Finally, we started to gain speed. The wind, although warm, rushed through the windows of the car and I held my arms up to dry out. The radio back on again, I sang along to some of the popular tunes on the radio no matter how awful they were.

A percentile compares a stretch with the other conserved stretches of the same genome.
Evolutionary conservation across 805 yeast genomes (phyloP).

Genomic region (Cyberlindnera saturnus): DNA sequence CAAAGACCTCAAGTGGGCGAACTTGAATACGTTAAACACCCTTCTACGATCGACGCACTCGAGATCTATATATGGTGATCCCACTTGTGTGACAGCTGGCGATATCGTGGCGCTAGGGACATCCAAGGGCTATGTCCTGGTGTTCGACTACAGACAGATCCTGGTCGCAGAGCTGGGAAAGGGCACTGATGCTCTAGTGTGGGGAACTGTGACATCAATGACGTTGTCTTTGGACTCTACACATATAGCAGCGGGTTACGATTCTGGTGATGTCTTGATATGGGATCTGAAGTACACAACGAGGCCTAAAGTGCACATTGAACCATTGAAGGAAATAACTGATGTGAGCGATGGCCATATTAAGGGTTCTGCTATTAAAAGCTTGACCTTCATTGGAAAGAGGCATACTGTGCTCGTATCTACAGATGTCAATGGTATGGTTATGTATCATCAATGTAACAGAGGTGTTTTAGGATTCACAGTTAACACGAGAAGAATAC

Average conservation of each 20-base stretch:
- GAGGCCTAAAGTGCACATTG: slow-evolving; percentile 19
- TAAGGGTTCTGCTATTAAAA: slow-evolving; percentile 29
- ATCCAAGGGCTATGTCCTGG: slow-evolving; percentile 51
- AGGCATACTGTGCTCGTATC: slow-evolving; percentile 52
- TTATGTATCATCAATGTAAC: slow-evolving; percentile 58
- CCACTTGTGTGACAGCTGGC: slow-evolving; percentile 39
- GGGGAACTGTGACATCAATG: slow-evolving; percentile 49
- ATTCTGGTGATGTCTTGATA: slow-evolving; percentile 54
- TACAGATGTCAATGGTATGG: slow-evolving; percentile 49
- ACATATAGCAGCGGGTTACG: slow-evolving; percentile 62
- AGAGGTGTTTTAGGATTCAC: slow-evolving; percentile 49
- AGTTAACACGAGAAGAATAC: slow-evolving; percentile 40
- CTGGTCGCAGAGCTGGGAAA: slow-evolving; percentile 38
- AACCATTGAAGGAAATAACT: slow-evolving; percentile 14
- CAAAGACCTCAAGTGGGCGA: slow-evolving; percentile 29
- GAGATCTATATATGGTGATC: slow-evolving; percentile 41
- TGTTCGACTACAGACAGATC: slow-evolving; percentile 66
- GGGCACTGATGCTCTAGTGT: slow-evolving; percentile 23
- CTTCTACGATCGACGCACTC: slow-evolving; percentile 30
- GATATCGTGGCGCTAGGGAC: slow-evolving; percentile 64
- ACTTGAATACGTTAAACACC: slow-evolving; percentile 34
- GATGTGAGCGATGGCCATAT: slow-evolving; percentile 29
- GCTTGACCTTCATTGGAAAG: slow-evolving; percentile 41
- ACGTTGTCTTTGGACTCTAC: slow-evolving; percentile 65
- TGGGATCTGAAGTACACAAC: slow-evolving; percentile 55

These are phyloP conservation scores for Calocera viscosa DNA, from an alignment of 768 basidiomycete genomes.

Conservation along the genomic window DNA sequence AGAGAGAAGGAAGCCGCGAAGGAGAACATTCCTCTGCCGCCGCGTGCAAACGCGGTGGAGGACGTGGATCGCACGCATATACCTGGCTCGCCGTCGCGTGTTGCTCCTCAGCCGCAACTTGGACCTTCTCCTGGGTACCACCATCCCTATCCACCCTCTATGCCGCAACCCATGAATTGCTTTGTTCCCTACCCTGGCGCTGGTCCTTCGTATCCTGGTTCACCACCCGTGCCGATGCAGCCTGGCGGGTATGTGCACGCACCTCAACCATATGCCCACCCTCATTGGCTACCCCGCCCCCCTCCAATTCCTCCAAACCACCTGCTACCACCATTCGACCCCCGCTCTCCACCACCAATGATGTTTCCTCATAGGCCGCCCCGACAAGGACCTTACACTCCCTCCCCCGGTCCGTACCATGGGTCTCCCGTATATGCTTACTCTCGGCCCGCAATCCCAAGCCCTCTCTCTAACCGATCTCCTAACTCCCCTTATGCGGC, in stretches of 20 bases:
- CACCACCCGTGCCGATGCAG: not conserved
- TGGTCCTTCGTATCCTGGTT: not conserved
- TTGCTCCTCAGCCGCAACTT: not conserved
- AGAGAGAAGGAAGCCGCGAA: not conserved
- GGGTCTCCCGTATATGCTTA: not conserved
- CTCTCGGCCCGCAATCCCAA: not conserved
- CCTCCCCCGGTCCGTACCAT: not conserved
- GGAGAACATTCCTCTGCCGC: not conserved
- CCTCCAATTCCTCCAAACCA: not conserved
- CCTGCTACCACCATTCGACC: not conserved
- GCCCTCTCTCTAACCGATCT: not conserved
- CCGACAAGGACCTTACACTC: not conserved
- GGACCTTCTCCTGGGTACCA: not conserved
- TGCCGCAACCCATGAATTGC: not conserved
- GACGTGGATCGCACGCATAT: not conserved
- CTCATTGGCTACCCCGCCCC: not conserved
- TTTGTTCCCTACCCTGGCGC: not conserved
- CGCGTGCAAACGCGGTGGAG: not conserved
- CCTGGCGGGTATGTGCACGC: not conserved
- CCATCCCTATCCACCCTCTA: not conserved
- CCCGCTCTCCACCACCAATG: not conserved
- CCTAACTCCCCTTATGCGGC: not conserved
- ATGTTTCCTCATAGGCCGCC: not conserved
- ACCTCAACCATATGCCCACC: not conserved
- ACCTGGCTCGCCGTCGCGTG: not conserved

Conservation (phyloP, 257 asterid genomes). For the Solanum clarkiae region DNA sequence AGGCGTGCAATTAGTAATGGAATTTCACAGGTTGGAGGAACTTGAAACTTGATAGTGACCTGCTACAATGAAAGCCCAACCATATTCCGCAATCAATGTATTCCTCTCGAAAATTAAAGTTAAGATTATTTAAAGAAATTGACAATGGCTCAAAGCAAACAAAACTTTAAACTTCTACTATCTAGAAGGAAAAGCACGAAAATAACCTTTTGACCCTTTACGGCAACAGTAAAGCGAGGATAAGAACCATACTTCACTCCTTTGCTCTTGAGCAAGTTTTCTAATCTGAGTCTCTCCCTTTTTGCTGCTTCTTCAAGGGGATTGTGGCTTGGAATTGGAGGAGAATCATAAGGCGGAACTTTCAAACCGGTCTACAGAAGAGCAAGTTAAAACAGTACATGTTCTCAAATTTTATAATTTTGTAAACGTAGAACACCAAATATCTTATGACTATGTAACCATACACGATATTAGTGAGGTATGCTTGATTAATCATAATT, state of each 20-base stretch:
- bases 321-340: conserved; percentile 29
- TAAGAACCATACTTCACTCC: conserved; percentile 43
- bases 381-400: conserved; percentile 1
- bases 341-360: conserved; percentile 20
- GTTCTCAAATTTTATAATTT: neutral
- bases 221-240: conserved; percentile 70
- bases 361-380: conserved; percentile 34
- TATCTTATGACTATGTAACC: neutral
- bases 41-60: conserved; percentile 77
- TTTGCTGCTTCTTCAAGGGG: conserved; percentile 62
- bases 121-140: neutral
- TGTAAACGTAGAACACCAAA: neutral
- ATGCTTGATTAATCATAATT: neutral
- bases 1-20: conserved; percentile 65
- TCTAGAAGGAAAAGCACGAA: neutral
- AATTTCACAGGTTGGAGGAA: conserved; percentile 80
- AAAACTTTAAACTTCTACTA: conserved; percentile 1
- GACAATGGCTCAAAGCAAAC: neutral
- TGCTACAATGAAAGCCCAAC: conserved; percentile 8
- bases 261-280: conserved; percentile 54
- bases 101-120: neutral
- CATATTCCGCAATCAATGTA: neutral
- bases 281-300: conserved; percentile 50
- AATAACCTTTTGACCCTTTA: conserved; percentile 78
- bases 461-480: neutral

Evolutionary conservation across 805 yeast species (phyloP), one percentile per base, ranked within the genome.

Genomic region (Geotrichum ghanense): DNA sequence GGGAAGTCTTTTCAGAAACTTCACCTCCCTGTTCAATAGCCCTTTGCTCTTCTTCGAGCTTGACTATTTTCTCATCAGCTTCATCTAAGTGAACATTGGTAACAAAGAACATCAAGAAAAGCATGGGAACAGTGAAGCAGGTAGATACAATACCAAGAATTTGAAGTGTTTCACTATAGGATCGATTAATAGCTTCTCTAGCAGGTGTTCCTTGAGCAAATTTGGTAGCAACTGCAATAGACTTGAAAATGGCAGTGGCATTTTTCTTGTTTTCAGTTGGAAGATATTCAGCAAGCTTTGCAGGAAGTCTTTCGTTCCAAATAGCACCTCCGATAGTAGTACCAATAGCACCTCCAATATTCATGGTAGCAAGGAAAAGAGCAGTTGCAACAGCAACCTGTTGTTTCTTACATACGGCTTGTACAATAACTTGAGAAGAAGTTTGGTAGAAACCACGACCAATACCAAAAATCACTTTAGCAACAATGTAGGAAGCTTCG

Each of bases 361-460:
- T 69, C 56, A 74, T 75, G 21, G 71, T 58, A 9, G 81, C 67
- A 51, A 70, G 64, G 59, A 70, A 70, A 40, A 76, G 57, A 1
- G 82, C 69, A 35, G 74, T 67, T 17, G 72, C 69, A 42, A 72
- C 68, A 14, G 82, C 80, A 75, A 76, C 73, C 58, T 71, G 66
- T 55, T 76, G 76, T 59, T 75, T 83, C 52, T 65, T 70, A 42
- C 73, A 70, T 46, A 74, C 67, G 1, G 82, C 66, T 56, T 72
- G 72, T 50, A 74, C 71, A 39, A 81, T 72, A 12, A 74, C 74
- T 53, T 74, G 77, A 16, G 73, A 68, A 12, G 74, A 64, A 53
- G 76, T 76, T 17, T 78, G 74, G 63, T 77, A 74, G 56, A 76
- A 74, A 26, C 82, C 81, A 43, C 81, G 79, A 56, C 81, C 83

Faster than expected, we arrived at the tollbooth to cross over onto Long Island. The lines were tremendous and with no breeze again, I immediately began to sweat in the stifling heat. As we sat there waiting to pay our toll, a big brick red van pulled up beside us on my side. The driver–an olive skinned, dark haired, handsome guy in his mid-to late thirties–stuck his head out of his window and shouted at me “You’re beautiful! You’re beautiful!” Considering I was dripping sweat at such a rate that I was sitting in my own puddle of it, I just stared at him incredulously. I guarantee that it was NOT the face of anyone beautiful. I had been stunned into silence and could only point at myself as if to say “Huh? Me?” to which he responded by pointing past me at my aunt. Go figure. I grabbed her attention and pointed in the direction of the guy in the van–I still had no words to describe the situation at hand. “You’re gorgeous! You’re gorgeous!” he called to my aunt across the barriers of interstate highway traffic, 100% humidity, my frizzy hair, and two vehicles. Unlike me, my aunt did not just STARE at this man with a crazy look on her face. Instead, she embraced her confidence and started talking to the guy and told him we were on our way to a concert. Slowly, we inched toward the tollbooth. In a last ditch attempt to totally pick my aunt up, the man wrote his number on a Band-Aid, hopped out of his van and gave it to her. Very classy. We rolled through the tollbooth and went our separate ways. I believe this was the reason we had to suffer through the heat: so our windows would be down so this guy could see my aunt and totally hit on her in the strangest place (a tollbooth, seriously?!) in order to make one of the most bizarre and unbelievable memories of my life so far.